High Reliability Organization

Hospital Safety in Free Fall

For patients in today’s healthcare system, getting the treatment they need can feel a lot like being in free fall. Click here to read more!

Hospital Safety blog header

For patients in today’s healthcare system, getting the treatment they need can feel a lot like being in freefall. People who are accustomed to being in control of their own lives, suddenly find they must place their safety entirely in the hands of others about whom they know very little. (1)

Just as an inexperienced skydiver must trust that the person who packed his parachute was competent and careful, patients must have faith that every person involved in their care—doctors, nurses, technicians, and even maintenance and sanitation workers—has not just the training and ability to do his or her job well, but also the time and mindset to be diligent and careful. (2) 

The fact is, medical care has become so complex that even the best trained and most dedicated professionals cannot achieve perfect performance 100% of the time. Humans are, however much we wish to deny it, fallible beings, prone to error. As Atul Gawande notes, even in the strictly regulated environment of an intensive care unit, the average error rate is 1%, which means every single patient is on the receiving end of two errors every single day. In highly fluid environments, such as emergency rooms, the risk of error can be pushed up by stress, busy-ness, and provider fatigue. (3) 

Knowing that healthcare providers are merely human, and recognizing the potentially fatal results of human error in a healthcare setting, how can patients feel more secure when seeking medical treatment? (4) 

Even if 100% perfection remains unachievable, many healthcare providers have drastically improved their reliability by adopting a system of checklists.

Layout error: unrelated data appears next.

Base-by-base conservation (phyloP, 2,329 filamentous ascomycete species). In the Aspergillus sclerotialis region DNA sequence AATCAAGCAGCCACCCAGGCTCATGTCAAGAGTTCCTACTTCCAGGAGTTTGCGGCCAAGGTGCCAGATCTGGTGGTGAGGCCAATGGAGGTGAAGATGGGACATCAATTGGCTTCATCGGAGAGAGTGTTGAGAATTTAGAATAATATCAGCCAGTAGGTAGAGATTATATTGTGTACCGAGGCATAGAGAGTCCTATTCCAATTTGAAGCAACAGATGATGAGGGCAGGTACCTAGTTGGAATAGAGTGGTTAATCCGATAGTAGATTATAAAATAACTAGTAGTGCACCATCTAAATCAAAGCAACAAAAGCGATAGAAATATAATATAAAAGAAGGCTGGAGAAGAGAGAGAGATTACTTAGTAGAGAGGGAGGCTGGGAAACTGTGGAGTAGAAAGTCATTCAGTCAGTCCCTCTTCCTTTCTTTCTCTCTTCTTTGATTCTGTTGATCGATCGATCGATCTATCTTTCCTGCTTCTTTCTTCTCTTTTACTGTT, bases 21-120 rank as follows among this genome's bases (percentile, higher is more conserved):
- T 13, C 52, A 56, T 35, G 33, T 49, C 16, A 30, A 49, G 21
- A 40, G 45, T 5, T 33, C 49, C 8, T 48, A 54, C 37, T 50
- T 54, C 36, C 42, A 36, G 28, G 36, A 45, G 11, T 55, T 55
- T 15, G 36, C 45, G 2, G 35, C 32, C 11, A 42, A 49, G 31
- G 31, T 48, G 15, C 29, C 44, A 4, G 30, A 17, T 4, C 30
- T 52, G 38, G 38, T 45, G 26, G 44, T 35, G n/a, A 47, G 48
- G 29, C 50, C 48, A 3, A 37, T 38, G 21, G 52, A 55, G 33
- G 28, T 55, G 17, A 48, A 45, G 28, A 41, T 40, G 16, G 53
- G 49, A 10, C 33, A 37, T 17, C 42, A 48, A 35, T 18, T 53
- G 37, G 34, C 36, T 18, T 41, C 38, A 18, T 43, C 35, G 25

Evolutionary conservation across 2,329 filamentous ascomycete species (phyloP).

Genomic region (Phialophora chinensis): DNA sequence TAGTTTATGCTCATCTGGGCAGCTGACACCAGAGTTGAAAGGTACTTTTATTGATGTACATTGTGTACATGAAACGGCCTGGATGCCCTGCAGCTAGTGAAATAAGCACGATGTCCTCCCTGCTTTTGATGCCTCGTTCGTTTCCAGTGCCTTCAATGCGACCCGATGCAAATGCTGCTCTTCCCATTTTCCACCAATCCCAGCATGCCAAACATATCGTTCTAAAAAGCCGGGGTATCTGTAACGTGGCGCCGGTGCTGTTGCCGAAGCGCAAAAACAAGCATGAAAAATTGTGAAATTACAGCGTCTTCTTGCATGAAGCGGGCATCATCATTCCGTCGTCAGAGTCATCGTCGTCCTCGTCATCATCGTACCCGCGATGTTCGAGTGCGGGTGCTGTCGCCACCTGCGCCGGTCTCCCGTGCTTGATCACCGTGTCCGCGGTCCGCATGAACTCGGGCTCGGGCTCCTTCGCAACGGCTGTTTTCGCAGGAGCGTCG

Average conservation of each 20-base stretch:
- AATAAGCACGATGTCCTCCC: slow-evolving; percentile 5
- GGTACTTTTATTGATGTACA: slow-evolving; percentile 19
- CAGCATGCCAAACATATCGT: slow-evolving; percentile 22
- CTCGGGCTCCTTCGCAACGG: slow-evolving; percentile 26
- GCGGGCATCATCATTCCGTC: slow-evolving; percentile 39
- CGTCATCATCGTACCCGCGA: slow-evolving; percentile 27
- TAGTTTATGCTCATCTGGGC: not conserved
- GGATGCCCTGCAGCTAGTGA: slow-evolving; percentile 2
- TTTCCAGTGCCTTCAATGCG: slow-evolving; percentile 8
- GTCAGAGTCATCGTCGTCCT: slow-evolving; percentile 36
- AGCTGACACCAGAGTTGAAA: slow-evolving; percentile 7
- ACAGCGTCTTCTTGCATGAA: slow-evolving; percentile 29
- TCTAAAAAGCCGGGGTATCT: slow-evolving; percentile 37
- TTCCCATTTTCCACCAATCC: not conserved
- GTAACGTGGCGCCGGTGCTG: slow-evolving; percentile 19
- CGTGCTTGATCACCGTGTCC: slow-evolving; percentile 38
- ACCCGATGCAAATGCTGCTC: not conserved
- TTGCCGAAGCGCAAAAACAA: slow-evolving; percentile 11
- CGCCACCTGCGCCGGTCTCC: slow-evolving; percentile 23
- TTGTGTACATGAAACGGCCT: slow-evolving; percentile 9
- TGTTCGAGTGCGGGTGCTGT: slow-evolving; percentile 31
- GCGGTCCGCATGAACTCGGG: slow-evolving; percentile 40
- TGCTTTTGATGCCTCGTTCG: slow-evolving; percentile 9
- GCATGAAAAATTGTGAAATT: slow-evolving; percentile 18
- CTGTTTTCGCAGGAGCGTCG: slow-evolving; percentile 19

Patients can both improve their own safety and encourage providers to adopt advanced safety practices by asking the following questions of their healthcare providers:

Do you use Patient Safety Checklists?

By ensuring that providers do not forget steps and allowing them to reflect on each completed step before moving on to the next, Patient Safety Checklists have proven extremely effective in reducing the risks of medical procedures, such as surgery, childbirth, infectious disease/pandemic management, and trauma treatment.

Do you use a Hand Hygiene Safety Checklist?

Although it may seem obvious that healthcare providers should wash their hands before treating any patient, proper hand washing technique plays a major role in effective prevention of infection.

Do you use a Patient Rounding Checklist?

Rounding Checklists allow facilities to record and evaluate their own level of reliability in safety and patient experience. By using these checklists, providers both improve their quality of care and engage in a continuous process of seeking change for the better. 

Do you use an Environment of Care Checklist?

This checklist allows healthcare organizations to monitor the condition and quality of their facilities, allowing them to identify potential problems and make improvements before trouble arises.

Being a patient need not feel like freefall. By seeking providers who actively a pursue a culture of safety and bolster that attitude with the continuous self-examination inherent in checklists, patients can feel more confident of their safety when undergoing medical treatment. (5)


(1) www.hospitalsafetyscore.org/

(2) leapfroggroup.org/policy_leadership/

(3) atulgawande.com/books/

(4) ahrq.gov/professionals/quality-patient-safety/

(5) hospitalsafetyscore.org/

(6) Gawande, A. The Checklist Manifesto: How to Get Things Right. New York: Picador; 2010. p. 24.

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